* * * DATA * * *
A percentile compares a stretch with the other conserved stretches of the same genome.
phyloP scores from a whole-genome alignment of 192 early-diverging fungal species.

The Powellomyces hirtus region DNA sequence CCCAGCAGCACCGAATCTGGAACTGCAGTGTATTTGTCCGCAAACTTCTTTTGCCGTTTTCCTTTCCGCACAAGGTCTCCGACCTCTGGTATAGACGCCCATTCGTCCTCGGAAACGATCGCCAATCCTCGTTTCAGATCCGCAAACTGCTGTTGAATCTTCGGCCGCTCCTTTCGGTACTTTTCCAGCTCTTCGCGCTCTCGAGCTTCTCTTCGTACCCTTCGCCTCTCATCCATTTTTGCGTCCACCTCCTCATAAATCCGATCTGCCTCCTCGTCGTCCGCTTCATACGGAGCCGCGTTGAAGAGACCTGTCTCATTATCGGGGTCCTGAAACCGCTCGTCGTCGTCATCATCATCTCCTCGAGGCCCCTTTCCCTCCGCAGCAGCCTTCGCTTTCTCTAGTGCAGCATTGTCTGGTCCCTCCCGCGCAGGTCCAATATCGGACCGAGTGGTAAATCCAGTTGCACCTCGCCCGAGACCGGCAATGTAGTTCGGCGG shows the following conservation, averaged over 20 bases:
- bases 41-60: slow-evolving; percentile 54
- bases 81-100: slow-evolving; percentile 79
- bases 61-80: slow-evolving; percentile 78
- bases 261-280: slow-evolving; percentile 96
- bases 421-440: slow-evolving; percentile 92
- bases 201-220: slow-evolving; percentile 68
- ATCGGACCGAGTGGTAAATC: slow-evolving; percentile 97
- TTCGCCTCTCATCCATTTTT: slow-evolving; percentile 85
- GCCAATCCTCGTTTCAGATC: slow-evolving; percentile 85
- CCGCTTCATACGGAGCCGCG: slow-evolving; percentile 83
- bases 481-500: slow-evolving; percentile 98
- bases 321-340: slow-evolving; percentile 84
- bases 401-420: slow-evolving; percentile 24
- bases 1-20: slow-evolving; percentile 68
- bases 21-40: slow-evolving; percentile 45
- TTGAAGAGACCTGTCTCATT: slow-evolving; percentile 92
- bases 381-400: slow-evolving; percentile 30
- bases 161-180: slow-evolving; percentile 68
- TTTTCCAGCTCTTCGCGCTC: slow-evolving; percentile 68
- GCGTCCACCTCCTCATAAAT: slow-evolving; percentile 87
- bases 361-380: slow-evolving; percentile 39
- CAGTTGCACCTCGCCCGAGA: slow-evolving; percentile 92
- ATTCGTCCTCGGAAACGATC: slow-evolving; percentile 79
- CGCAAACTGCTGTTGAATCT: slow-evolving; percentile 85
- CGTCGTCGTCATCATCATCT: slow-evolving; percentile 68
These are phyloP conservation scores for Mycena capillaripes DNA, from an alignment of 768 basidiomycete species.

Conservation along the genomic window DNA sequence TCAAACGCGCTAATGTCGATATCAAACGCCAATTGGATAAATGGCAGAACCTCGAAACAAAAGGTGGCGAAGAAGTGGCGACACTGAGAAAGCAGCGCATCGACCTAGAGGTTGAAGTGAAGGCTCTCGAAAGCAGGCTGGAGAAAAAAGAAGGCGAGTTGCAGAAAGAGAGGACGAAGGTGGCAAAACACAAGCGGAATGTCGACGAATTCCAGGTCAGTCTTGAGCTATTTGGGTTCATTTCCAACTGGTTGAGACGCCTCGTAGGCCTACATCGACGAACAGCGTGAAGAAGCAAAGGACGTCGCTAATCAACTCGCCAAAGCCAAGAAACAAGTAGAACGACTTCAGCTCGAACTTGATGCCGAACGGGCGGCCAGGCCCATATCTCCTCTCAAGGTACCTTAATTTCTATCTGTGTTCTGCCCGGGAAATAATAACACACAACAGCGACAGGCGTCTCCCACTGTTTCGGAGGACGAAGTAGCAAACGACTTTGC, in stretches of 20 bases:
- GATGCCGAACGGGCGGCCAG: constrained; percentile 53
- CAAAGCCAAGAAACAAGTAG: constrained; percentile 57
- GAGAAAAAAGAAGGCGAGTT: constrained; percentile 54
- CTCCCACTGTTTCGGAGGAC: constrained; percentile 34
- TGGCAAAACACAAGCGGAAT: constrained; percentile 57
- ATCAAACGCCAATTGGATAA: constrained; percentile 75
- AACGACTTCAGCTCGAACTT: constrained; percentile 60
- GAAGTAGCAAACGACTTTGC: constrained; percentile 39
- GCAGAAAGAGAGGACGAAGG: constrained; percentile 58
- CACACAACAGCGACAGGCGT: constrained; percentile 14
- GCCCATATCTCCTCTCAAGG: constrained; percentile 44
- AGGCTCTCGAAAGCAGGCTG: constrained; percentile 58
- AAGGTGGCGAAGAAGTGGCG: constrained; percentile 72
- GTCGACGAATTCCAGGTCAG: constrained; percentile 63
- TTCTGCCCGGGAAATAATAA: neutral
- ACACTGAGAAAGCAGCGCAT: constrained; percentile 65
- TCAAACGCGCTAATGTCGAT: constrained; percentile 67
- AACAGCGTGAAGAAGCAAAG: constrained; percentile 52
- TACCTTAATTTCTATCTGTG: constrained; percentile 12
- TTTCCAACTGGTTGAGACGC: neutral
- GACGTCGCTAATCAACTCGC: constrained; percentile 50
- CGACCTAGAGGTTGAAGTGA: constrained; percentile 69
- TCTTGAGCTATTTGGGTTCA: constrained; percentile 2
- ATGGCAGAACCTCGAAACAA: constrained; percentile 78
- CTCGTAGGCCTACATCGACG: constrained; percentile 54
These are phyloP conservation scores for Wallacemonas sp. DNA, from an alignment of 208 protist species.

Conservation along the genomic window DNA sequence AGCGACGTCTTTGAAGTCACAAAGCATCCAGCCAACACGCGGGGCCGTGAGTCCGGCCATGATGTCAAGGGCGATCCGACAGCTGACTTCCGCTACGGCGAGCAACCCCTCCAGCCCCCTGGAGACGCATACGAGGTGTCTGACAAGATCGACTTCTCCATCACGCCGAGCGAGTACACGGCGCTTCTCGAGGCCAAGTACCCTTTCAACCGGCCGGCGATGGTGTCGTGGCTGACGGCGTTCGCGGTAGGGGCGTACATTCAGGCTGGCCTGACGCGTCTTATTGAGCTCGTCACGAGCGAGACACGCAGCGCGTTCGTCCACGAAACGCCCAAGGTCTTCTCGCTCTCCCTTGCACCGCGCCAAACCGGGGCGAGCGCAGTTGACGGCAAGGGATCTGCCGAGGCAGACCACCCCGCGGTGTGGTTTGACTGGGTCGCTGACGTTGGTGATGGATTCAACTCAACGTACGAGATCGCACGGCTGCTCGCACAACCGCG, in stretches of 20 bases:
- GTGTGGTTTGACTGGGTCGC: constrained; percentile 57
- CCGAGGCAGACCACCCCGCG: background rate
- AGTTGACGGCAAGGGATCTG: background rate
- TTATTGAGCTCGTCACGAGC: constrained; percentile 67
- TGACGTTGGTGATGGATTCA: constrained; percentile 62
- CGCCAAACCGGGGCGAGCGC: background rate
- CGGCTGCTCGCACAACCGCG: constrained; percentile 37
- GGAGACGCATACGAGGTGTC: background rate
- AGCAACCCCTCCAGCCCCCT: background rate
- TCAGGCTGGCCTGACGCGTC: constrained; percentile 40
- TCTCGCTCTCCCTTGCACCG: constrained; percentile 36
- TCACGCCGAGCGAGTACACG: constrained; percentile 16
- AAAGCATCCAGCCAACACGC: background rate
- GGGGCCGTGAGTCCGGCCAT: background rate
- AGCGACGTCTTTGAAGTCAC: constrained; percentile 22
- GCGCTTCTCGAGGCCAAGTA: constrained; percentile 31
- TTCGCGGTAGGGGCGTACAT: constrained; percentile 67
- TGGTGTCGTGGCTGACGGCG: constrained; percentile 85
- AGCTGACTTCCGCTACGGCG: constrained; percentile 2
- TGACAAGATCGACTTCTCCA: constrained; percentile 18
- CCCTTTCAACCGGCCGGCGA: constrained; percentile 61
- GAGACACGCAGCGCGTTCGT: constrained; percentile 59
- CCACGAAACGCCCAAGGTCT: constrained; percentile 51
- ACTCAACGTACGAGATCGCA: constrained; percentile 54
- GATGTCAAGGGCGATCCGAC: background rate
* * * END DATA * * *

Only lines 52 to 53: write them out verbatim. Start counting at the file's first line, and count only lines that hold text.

- CGACCTAGAGGTTGAAGTGA: constrained; percentile 69
- TCTTGAGCTATTTGGGTTCA: constrained; percentile 2